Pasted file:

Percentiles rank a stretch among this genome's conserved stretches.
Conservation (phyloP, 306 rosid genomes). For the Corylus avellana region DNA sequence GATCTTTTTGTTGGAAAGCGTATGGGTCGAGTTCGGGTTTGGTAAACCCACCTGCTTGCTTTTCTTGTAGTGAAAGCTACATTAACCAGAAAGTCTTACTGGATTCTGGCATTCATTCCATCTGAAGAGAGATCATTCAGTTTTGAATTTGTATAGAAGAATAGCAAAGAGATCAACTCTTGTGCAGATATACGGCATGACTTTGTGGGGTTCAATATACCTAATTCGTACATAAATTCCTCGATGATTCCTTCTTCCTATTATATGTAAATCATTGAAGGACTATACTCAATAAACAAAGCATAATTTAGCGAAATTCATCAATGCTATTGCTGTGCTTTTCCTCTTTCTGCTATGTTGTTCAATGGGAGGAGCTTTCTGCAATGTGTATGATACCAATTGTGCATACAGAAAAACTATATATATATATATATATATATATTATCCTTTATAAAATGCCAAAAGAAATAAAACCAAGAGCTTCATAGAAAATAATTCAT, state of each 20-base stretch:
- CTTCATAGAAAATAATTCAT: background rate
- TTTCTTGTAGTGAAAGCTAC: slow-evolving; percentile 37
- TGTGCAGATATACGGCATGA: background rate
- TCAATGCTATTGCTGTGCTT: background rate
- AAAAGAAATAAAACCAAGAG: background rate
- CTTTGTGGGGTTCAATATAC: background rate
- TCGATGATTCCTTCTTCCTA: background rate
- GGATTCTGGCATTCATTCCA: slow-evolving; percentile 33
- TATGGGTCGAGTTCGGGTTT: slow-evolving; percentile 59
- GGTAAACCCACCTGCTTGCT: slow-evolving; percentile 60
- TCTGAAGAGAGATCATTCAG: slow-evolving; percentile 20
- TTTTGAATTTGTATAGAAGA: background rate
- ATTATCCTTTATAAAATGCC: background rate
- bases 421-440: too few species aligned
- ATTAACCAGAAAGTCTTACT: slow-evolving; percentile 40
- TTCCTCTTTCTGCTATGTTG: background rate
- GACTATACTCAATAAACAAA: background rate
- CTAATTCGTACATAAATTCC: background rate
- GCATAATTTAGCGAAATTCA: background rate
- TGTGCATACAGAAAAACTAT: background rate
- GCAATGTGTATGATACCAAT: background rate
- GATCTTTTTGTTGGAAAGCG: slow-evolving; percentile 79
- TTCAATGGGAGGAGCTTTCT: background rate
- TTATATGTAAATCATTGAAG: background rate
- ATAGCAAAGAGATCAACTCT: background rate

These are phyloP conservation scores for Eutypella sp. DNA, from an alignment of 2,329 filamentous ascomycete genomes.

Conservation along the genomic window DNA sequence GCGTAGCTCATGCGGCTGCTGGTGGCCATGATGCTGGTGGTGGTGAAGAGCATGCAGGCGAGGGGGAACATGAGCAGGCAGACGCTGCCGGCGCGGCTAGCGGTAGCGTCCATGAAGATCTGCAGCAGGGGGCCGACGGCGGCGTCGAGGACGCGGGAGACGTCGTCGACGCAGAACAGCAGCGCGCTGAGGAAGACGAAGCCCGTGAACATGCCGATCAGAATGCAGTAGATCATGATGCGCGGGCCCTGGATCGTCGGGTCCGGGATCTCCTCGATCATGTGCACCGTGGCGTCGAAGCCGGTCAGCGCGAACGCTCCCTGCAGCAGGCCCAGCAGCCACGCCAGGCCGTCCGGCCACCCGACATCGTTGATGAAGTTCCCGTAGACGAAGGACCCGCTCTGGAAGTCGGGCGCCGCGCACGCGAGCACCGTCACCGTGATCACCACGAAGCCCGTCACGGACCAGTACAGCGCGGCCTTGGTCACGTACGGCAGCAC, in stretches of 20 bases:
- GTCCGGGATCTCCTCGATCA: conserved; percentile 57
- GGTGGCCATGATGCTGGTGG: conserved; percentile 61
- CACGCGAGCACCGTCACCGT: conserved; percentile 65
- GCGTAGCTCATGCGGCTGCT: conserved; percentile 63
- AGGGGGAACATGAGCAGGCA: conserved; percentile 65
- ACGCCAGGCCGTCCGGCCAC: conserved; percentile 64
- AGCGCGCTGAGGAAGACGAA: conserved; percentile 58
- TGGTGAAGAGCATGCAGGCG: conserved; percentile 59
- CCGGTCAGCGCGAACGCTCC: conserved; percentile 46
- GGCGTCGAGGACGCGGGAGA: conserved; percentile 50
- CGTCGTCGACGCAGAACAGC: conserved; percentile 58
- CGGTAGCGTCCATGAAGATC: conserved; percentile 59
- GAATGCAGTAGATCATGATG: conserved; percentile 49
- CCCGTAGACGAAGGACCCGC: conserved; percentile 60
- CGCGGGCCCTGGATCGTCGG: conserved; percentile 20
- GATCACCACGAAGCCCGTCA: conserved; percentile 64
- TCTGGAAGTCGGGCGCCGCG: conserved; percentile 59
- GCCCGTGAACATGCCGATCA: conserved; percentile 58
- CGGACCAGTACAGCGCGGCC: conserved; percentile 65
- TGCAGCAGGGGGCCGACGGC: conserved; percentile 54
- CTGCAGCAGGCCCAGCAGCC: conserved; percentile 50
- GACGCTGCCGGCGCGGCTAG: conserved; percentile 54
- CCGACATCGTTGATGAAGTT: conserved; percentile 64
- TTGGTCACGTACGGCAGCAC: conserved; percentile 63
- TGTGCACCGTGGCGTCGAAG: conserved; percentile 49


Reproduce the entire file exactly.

Percentiles rank a stretch among this genome's conserved stretches.
Conservation (phyloP, 306 rosid genomes). For the Corylus avellana region DNA sequence GATCTTTTTGTTGGAAAGCGTATGGGTCGAGTTCGGGTTTGGTAAACCCACCTGCTTGCTTTTCTTGTAGTGAAAGCTACATTAACCAGAAAGTCTTACTGGATTCTGGCATTCATTCCATCTGAAGAGAGATCATTCAGTTTTGAATTTGTATAGAAGAATAGCAAAGAGATCAACTCTTGTGCAGATATACGGCATGACTTTGTGGGGTTCAATATACCTAATTCGTACATAAATTCCTCGATGATTCCTTCTTCCTATTATATGTAAATCATTGAAGGACTATACTCAATAAACAAAGCATAATTTAGCGAAATTCATCAATGCTATTGCTGTGCTTTTCCTCTTTCTGCTATGTTGTTCAATGGGAGGAGCTTTCTGCAATGTGTATGATACCAATTGTGCATACAGAAAAACTATATATATATATATATATATATATTATCCTTTATAAAATGCCAAAAGAAATAAAACCAAGAGCTTCATAGAAAATAATTCAT, state of each 20-base stretch:
- CTTCATAGAAAATAATTCAT: background rate
- TTTCTTGTAGTGAAAGCTAC: slow-evolving; percentile 37
- TGTGCAGATATACGGCATGA: background rate
- TCAATGCTATTGCTGTGCTT: background rate
- AAAAGAAATAAAACCAAGAG: background rate
- CTTTGTGGGGTTCAATATAC: background rate
- TCGATGATTCCTTCTTCCTA: background rate
- GGATTCTGGCATTCATTCCA: slow-evolving; percentile 33
- TATGGGTCGAGTTCGGGTTT: slow-evolving; percentile 59
- GGTAAACCCACCTGCTTGCT: slow-evolving; percentile 60
- TCTGAAGAGAGATCATTCAG: slow-evolving; percentile 20
- TTTTGAATTTGTATAGAAGA: background rate
- ATTATCCTTTATAAAATGCC: background rate
- bases 421-440: too few species aligned
- ATTAACCAGAAAGTCTTACT: slow-evolving; percentile 40
- TTCCTCTTTCTGCTATGTTG: background rate
- GACTATACTCAATAAACAAA: background rate
- CTAATTCGTACATAAATTCC: background rate
- GCATAATTTAGCGAAATTCA: background rate
- TGTGCATACAGAAAAACTAT: background rate
- GCAATGTGTATGATACCAAT: background rate
- GATCTTTTTGTTGGAAAGCG: slow-evolving; percentile 79
- TTCAATGGGAGGAGCTTTCT: background rate
- TTATATGTAAATCATTGAAG: background rate
- ATAGCAAAGAGATCAACTCT: background rate

These are phyloP conservation scores for Eutypella sp. DNA, from an alignment of 2,329 filamentous ascomycete genomes.

Conservation along the genomic window DNA sequence GCGTAGCTCATGCGGCTGCTGGTGGCCATGATGCTGGTGGTGGTGAAGAGCATGCAGGCGAGGGGGAACATGAGCAGGCAGACGCTGCCGGCGCGGCTAGCGGTAGCGTCCATGAAGATCTGCAGCAGGGGGCCGACGGCGGCGTCGAGGACGCGGGAGACGTCGTCGACGCAGAACAGCAGCGCGCTGAGGAAGACGAAGCCCGTGAACATGCCGATCAGAATGCAGTAGATCATGATGCGCGGGCCCTGGATCGTCGGGTCCGGGATCTCCTCGATCATGTGCACCGTGGCGTCGAAGCCGGTCAGCGCGAACGCTCCCTGCAGCAGGCCCAGCAGCCACGCCAGGCCGTCCGGCCACCCGACATCGTTGATGAAGTTCCCGTAGACGAAGGACCCGCTCTGGAAGTCGGGCGCCGCGCACGCGAGCACCGTCACCGTGATCACCACGAAGCCCGTCACGGACCAGTACAGCGCGGCCTTGGTCACGTACGGCAGCAC, in stretches of 20 bases:
- GTCCGGGATCTCCTCGATCA: conserved; percentile 57
- GGTGGCCATGATGCTGGTGG: conserved; percentile 61
- CACGCGAGCACCGTCACCGT: conserved; percentile 65
- GCGTAGCTCATGCGGCTGCT: conserved; percentile 63
- AGGGGGAACATGAGCAGGCA: conserved; percentile 65
- ACGCCAGGCCGTCCGGCCAC: conserved; percentile 64
- AGCGCGCTGAGGAAGACGAA: conserved; percentile 58
- TGGTGAAGAGCATGCAGGCG: conserved; percentile 59
- CCGGTCAGCGCGAACGCTCC: conserved; percentile 46
- GGCGTCGAGGACGCGGGAGA: conserved; percentile 50
- CGTCGTCGACGCAGAACAGC: conserved; percentile 58
- CGGTAGCGTCCATGAAGATC: conserved; percentile 59
- GAATGCAGTAGATCATGATG: conserved; percentile 49
- CCCGTAGACGAAGGACCCGC: conserved; percentile 60
- CGCGGGCCCTGGATCGTCGG: conserved; percentile 20
- GATCACCACGAAGCCCGTCA: conserved; percentile 64
- TCTGGAAGTCGGGCGCCGCG: conserved; percentile 59
- GCCCGTGAACATGCCGATCA: conserved; percentile 58
- CGGACCAGTACAGCGCGGCC: conserved; percentile 65
- TGCAGCAGGGGGCCGACGGC: conserved; percentile 54
- CTGCAGCAGGCCCAGCAGCC: conserved; percentile 50
- GACGCTGCCGGCGCGGCTAG: conserved; percentile 54
- CCGACATCGTTGATGAAGTT: conserved; percentile 64
- TTGGTCACGTACGGCAGCAC: conserved; percentile 63
- TGTGCACCGTGGCGTCGAAG: conserved; percentile 49